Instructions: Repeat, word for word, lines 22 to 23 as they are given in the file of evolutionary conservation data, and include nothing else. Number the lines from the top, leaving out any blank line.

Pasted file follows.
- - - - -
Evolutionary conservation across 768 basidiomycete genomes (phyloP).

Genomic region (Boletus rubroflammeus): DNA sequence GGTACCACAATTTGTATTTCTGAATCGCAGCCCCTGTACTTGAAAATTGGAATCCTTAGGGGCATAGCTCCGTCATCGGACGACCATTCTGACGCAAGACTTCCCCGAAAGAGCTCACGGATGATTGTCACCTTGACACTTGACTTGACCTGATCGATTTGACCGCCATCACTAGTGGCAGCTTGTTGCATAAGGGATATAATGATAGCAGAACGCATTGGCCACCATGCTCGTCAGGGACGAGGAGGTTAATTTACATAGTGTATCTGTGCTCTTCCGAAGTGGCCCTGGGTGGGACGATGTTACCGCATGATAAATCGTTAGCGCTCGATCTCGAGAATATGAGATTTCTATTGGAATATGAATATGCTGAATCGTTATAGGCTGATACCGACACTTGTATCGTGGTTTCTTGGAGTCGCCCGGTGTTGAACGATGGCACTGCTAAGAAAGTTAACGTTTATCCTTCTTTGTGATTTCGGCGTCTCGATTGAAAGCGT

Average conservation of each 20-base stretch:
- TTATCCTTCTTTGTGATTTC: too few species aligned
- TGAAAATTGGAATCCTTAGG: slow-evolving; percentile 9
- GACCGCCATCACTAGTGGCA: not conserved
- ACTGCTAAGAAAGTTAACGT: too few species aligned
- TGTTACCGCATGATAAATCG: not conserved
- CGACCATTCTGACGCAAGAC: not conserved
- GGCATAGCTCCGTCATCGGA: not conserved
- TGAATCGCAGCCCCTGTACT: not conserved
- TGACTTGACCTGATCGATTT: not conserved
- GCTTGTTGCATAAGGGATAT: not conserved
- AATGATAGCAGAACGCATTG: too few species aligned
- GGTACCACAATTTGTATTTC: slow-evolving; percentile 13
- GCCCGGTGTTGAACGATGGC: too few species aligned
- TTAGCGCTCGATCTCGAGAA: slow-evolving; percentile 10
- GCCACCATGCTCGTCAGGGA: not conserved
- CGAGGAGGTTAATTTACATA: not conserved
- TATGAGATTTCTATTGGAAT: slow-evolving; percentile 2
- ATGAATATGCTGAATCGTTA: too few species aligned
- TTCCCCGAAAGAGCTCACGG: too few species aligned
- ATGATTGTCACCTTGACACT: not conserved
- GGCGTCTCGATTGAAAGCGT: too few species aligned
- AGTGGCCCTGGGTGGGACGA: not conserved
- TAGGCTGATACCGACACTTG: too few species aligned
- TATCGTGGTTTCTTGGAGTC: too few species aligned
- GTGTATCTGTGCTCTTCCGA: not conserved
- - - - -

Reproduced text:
- TTCCCCGAAAGAGCTCACGG: too few species aligned
- ATGATTGTCACCTTGACACT: not conserved